The Macedonians spoke the Greek language, using a peculiar dialect, but that dialect disappears with their other provincialisms when they suddenly become dominant. We find no trace in Asia of any specially Macedonian deities; it is the gods of Hellas that the army of Alexander bears into the East. Even in manners and customs there seems to have been small difference between Greek and Macedonian; in our own day many primitive Greek customs, which have died out elsewhere, survive in remote districts of Macedonia. No doubt there was a great deal of Thracian blood among the hardy shepherds who followed the standards of Philip and Alexander; but if not only the nobility but even the common people had no language, religion, or customs different from those of the Greeks, how was it possible to prevent the races from becoming mingled? The more wealthy and educated classes in Macedonia were mostly Greek by blood, and entirely Greek in everything else except the practice of self-government. Wherever Alexander went, Homer and Aristotle went too. In the wake of his army came the Greek philosopher and man of science, the Greek architect and artist, the Greek merchant and artisan. And Alexander must have known this. When he tried to fuse Greeks, Macedonians, and Persians, into one race, he must have known that whose blood soever ruled the mixture, Greek letters, science, and law must needs gain the upper hand. He must have known that the Greek schoolmasters would make Homer and Hesiod familiar to the children; that the strolling companies of Dionysiac artists would repeat in every city the masterpieces of the Greek drama; and that the Odes of Simonides and Pindar would be sung wherever there was a Greek lyre.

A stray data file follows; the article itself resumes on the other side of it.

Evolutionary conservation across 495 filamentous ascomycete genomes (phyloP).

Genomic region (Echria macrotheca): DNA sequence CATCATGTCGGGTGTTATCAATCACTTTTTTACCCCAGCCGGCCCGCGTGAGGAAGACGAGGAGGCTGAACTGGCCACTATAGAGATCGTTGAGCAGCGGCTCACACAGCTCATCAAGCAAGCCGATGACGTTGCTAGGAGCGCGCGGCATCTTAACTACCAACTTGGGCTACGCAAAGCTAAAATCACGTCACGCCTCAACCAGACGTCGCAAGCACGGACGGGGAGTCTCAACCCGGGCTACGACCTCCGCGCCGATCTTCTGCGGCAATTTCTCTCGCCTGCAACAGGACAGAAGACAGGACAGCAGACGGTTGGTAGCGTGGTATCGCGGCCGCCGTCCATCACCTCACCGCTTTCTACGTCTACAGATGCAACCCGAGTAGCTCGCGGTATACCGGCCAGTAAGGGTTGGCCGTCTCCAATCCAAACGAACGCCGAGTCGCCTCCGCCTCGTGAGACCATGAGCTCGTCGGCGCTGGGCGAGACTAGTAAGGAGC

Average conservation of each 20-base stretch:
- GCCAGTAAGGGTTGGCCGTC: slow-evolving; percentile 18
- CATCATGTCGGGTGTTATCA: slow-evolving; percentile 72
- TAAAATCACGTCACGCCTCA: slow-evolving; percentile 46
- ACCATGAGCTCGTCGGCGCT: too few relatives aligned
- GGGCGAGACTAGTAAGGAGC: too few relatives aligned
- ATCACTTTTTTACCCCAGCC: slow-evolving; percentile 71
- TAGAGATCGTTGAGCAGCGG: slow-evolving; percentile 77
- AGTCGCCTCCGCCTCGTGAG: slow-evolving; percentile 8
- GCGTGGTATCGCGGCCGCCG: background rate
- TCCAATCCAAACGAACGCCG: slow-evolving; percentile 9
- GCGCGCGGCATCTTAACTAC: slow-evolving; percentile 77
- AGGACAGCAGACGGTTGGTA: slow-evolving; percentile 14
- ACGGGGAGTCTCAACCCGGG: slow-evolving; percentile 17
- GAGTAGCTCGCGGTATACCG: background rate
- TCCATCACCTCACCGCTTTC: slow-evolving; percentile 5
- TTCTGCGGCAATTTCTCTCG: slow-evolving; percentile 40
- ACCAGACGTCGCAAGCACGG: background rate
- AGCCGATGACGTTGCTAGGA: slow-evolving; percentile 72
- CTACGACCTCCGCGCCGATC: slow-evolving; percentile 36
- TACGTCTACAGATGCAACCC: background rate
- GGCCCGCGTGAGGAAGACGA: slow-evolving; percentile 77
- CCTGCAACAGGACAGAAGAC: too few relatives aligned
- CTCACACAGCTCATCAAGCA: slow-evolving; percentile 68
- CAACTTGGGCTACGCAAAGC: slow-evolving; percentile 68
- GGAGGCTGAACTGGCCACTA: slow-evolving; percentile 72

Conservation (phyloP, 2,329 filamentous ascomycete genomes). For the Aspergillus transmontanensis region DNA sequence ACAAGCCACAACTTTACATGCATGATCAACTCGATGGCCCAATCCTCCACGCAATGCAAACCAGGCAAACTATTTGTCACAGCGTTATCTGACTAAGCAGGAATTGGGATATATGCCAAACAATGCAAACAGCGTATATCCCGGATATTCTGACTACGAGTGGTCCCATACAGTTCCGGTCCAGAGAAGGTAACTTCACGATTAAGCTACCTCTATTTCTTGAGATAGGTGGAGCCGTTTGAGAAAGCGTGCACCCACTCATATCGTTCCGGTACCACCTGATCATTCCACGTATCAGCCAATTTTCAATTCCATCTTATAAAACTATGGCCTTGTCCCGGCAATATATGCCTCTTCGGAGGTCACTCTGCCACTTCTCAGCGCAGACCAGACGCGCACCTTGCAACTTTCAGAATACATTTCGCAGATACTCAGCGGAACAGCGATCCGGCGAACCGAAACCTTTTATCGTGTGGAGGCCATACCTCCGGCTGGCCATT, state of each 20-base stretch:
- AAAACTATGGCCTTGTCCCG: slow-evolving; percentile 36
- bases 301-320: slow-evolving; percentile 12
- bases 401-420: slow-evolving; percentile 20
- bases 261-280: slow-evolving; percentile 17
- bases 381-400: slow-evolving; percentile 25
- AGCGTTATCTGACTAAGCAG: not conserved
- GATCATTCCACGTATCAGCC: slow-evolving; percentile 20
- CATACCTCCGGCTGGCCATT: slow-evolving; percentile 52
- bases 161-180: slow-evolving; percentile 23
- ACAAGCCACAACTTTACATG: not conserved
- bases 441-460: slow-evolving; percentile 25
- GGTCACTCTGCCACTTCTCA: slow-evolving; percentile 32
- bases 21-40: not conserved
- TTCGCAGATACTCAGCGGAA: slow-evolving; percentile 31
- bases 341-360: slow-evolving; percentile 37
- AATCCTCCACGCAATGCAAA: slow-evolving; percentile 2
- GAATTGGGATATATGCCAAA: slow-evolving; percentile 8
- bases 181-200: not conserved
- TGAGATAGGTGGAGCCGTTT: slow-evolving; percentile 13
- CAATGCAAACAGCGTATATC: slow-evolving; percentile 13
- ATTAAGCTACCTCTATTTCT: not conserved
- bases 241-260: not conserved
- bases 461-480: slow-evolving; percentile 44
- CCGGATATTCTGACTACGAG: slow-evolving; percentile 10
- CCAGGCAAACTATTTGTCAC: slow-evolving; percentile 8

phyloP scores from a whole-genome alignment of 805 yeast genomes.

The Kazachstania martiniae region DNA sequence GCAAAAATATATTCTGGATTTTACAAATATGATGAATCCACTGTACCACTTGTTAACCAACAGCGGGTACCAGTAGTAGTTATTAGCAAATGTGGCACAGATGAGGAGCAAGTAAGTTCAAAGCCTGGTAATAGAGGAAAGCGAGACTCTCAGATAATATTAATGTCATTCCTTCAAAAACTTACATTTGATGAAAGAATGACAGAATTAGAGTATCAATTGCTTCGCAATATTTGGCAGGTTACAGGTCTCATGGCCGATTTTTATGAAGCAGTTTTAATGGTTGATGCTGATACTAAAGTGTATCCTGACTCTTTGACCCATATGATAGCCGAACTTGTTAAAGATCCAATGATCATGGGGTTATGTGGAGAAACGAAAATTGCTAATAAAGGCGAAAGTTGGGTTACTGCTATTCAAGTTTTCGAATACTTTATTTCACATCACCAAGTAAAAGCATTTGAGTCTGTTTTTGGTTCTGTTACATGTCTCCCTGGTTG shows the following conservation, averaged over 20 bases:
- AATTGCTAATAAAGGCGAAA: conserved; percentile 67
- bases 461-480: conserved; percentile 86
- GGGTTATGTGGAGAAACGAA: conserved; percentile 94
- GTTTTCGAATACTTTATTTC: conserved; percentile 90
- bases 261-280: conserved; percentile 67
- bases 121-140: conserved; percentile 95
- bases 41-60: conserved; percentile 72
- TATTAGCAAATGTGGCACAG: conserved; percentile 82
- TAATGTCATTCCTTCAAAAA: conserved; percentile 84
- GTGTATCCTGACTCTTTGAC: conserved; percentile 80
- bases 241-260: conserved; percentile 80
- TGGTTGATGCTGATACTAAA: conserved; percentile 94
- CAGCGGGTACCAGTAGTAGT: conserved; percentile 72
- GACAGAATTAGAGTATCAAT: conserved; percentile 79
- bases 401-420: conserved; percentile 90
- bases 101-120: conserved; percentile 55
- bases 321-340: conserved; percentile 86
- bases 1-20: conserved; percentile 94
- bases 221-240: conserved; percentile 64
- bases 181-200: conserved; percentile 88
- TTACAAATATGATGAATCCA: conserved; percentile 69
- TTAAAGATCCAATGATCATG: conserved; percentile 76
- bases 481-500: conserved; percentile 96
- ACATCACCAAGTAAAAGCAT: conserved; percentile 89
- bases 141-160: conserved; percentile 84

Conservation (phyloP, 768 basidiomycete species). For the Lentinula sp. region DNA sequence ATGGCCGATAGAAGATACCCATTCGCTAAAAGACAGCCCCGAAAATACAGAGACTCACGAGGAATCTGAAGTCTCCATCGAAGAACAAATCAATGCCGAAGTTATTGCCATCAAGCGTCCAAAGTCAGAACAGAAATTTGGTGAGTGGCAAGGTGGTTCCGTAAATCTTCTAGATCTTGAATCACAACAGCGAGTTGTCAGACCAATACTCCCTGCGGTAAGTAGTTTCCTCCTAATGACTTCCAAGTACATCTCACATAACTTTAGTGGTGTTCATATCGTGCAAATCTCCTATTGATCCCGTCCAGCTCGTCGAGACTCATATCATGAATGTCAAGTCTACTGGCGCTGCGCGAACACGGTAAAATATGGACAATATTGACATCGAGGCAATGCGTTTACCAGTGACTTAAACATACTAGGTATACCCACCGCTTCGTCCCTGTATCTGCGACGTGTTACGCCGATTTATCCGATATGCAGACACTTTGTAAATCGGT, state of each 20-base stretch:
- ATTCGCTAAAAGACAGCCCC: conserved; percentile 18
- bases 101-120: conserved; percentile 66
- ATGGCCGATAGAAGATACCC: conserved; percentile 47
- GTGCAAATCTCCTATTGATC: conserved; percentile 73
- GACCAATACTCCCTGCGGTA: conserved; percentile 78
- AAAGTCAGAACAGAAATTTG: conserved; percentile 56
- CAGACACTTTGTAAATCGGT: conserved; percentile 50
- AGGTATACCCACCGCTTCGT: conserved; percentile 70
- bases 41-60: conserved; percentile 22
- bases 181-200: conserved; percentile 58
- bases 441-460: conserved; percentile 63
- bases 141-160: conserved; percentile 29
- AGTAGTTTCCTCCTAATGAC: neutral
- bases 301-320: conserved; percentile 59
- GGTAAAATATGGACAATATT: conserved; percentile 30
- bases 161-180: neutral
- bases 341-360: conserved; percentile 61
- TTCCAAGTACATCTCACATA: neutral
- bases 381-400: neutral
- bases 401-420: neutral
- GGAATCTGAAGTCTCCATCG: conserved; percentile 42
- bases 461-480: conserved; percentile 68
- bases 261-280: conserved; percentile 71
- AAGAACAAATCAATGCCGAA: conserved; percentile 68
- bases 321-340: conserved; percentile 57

The truth is, that the history of Greece consists of two parts, in every respect contrasted one with the other. The first recounts the stories of the Persian and Peloponnesian wars, and ends with the destruction of Thebes and the subjugation of Athens and Sparta. The Hellas of which it speaks is a cluster of autonomous cities in the Peloponnesus, the Islands, and Northern Greece, together with their colonies scattered over the coasts of Italy, Sicily, Thrace, the Black Sea, Asia Minor, and Africa. These cities care only to be independent, or at most to lord it over one another. Their political institutions, their religious ceremonies, their customs, are civic and local. Language, commerce, a common Pantheon, and a common art and poetry are the ties that bind them together.
In its second phase, Greek history begins with the expedition of Alexander. It reveals to us the Greek as everywhere lord of the barbarian, as founding kingdoms and federal systems, as the instructor of all mankind in art and science, and the spreader of civil and civilized life over the known world. In the first period of her history Greece is forming herself, in her second she is educating the world. We will venture to borrow from the Germans a convenient expression, and call the history of independent Greece the history of Hellas, that of imperial Greece the history of Hellenism.
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